We have a new author to this blog space! Please meet Mrudula, who is a Chartered Accountant who decided to change careers and pursue a deeper more meaningful path. This is her journey into searching for meaning and a valuable lesson for all of us when we feel lost in the path we are apparently on. It is my pleasure to welcome her and listen and glean from her wisdom and insights.
One early January morning, about a year ago I woke up feeling gloomy. I waited for it to pass, hoping it was an occasional bad mood. Day after day the doom hung on. My blues didn’t go away. My world which was previously peaceful and uneventful, crumbled piece by piece. Work didn’t make sense. Friendships seemed worthless. Life was a mundane drama of hide and seek played on forever by the light and the dark. I began questioning the meaning of life and its purpose. I felt alone and the world seemed monochromatic. Distress began to creep over.
In my quest to restore normalcy, I tried to ignore the questions in my head. I started working harder than usual. But at the end of the day same questions haunted me. Unmotivated and zeal for life died away.
So the million dollar question…What went wrong?
Thanks to the age of internet. My condition was called Existential Crisis.
An existential crisis is a moment at which an individual questions the very foundations of their life: whether their life has any meaning, purpose, or value. This issue of the meaning and purpose of existence is the topic of the philosophical school of existentialism. Existential Crisis is considered to be a condition close to Depression. It can be triggered by a traumatic event such as death of a loved one, separation or reaching a personally significant age (turning 20 or 35 etc.)
Now what to do to snap out of an apocalyptic Existential Crisis? Here is what I did and may be this could help anyone out there as well;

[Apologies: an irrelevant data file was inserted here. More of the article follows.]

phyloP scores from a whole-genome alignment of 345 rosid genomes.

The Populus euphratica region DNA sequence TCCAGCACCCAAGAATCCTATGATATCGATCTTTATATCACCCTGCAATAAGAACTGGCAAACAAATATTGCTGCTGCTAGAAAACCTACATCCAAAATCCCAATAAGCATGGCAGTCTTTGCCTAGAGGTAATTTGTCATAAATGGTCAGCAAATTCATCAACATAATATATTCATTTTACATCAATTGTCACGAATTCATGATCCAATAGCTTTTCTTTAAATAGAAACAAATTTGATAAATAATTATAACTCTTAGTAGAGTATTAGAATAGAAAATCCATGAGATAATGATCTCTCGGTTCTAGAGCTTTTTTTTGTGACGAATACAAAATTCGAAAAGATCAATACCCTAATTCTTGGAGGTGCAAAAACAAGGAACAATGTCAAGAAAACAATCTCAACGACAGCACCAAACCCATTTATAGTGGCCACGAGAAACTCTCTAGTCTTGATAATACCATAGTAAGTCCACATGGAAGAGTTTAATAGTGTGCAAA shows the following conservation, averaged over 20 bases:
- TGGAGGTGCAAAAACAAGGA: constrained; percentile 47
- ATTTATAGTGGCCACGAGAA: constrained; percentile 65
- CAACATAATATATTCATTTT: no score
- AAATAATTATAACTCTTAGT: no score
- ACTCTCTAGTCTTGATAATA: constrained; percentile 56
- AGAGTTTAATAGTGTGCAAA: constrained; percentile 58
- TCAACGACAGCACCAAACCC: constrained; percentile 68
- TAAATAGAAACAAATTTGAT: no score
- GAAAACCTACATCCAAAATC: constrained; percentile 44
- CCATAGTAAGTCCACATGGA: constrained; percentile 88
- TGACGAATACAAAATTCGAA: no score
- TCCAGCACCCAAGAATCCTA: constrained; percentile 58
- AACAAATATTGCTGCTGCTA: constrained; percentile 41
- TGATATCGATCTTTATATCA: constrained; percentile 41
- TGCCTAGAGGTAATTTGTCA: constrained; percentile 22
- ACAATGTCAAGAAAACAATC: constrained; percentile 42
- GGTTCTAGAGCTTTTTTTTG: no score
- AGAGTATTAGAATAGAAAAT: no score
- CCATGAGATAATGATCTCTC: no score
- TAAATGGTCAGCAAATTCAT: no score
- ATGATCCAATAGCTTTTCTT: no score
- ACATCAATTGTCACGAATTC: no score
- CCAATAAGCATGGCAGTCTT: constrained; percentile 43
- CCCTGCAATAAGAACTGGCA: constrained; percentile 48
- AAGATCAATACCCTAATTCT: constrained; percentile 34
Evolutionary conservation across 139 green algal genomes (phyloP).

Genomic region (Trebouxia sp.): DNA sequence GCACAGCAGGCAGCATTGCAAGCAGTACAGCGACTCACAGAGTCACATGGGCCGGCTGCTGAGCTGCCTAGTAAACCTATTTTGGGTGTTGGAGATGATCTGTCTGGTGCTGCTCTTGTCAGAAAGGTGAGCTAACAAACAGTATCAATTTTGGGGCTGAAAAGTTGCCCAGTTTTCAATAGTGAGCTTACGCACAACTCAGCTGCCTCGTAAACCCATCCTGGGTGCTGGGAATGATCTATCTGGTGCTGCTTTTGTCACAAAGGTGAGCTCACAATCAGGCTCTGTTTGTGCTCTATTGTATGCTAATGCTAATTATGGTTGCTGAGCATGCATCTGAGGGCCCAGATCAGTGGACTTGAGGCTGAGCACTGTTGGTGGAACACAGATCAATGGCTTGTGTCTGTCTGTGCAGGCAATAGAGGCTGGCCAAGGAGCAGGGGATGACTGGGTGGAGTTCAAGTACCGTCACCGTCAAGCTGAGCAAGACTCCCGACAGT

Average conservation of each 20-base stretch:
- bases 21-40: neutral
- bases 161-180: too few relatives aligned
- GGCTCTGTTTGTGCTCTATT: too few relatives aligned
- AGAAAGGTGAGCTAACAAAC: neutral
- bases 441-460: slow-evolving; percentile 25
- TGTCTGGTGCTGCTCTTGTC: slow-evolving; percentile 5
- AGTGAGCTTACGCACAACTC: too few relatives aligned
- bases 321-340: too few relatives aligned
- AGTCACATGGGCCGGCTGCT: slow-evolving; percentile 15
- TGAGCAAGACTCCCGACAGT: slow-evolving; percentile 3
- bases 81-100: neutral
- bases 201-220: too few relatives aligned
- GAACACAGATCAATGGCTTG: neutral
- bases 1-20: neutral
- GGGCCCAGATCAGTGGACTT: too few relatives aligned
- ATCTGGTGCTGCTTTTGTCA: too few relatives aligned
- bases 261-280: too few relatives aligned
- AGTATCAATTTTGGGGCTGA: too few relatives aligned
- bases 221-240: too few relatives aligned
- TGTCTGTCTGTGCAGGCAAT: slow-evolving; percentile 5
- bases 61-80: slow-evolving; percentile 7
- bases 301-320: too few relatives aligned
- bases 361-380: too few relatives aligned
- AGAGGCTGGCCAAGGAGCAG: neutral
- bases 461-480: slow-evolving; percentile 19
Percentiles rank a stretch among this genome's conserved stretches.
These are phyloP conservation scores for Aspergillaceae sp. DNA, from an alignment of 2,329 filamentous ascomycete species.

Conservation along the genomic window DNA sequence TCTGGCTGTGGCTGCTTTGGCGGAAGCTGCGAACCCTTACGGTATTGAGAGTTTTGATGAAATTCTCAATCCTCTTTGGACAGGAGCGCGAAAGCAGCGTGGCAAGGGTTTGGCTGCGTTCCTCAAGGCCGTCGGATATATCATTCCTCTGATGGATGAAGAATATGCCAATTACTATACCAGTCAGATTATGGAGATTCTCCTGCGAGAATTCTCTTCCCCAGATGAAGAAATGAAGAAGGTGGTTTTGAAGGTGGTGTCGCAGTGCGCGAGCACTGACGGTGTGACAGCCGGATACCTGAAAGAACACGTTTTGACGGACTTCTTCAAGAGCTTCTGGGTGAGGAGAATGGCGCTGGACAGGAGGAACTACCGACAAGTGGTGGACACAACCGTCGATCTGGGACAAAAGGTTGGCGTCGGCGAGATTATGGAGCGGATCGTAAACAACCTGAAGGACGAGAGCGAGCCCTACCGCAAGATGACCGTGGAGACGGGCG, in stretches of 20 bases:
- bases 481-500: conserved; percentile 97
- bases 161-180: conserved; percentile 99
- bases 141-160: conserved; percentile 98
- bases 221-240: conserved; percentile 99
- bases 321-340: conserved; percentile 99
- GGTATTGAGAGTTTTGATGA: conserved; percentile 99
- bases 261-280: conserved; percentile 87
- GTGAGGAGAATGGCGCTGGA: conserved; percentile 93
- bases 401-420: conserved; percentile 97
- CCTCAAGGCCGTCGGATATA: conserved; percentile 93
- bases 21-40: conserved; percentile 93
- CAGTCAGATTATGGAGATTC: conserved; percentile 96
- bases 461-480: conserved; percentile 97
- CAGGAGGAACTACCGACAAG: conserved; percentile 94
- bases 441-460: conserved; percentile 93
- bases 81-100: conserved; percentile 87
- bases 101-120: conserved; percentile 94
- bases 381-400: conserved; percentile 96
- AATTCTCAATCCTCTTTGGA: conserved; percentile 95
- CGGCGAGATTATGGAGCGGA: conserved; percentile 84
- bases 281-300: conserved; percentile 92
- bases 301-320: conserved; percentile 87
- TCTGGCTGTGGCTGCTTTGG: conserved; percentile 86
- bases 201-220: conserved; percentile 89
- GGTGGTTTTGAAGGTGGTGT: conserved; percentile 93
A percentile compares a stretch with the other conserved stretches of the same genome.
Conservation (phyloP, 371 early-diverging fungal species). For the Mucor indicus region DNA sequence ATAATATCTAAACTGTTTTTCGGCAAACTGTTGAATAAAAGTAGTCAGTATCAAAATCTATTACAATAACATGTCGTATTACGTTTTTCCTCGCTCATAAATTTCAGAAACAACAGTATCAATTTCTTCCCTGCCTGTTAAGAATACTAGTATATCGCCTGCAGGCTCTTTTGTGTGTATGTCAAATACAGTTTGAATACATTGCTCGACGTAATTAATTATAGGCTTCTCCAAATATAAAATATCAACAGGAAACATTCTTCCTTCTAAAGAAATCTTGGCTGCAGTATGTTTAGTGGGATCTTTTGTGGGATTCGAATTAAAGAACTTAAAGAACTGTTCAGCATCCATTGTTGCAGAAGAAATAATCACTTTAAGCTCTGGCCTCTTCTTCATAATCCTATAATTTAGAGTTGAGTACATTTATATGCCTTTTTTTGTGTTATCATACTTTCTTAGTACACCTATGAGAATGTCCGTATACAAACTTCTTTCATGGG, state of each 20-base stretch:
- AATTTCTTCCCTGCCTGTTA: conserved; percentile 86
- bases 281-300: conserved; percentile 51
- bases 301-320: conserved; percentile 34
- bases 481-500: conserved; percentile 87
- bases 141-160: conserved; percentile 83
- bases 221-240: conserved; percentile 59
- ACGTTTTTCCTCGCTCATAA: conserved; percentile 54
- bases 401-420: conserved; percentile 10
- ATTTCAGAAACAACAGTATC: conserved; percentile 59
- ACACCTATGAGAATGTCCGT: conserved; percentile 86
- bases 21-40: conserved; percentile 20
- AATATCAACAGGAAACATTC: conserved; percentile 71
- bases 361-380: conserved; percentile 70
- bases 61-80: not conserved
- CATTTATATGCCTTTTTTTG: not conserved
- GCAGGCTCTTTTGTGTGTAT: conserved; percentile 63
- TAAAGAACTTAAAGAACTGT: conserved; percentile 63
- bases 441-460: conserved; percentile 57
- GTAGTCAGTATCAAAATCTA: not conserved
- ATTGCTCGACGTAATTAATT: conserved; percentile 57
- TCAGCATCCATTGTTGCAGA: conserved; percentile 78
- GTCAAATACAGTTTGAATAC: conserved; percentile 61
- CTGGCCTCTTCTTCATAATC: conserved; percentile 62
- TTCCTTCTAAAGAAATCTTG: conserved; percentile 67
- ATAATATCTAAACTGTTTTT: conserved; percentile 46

- Life unfolds in moments: Changing the thinking paradigm often helps to overcome the vicious thought circle. Big picture often gives perspective. However, we have to notice the fact that big pictures are made of tiny pixels (moments). Live in the NOW. Focus on breathing, the intake and the out breath. If you are eating notice the texture, the smell of the food. See, hear and observe the world around. Live mindfully.
- Human Brain is a miniature Universe: This is one of my favourite theories. Human brain is a miniature model of the universe. Rather than asking the existential questions of life and death, peer into your own self. Ask questions. Are my basic necessities being met? Are there any unsettled or unresolved issues? Unresolved issues include unfulfilled needs, repressed memories of traumatic childhood events, guilt or dissatisfaction over your body image etc. Am I holding on to emotions that are unpleasant or unhealthy (such as anger or guilt) for too long? Knowing and understanding your own emotions can restore peace within.
- Create a healthy life style: Ditch the unhealthy. Do more of what you like. Pick up a hobby. Exercise daily and eat healthy. Know your sleep cycle and schedule your sleep accordingly.
- Don’t abandon your Family and Friends: Keep family and friends who validate you close to you for support. Explain in detail the situation and the emotions you are going through.
- Seek Help: Last but definitely not the least on the list is seeking help. Remember there are people out there who can listen to you, be non- judgemental and help you work through this crisis.
What was really needed was a fundamental change in our attitude toward life. We had to learn ourselves and, furthermore, we had to teach the despairing men, that it did not really matter what we expected from life, but rather what life expected from us. We needed to stop asking about the meaning of life, and instead think of ourselves as those who were being questioned by life—daily and hourly.
– Viktor Frankl in his book Man’s search for meaning
About Mrudula: I am Mrudula Kasibhatta. I have Bachelors in Commerce. I was also at the brink of Completion of the Chartered Accountants course only to find myself interested in Psychology. The moment of enlightenment dawned on me about the career choices; I threw caution to the winds and set out on a voyage to uncover and discover my own self through Psychology. I was intrigued by human emotions and reactions from a very young age. Being an outcast at School, it was easier for me to empathise with a social misfit. Studying Psychology seemed very obvious over the period of time. I was also trained in Carnatic Classical vocal for about eight years. I have won a moderate number of prizes as an amateur. I’m introverted, introspective and spiritually inclined. I love adventure in life and also as a sport. In my free time you will find me reading books or painting or trying DIY projects. In my varied spectrum of interests writing had always been #1. I’m happy that I’m living my dream of writing through this blog. This blog space allows me to think differently and also lets me connect with my inner self through writing.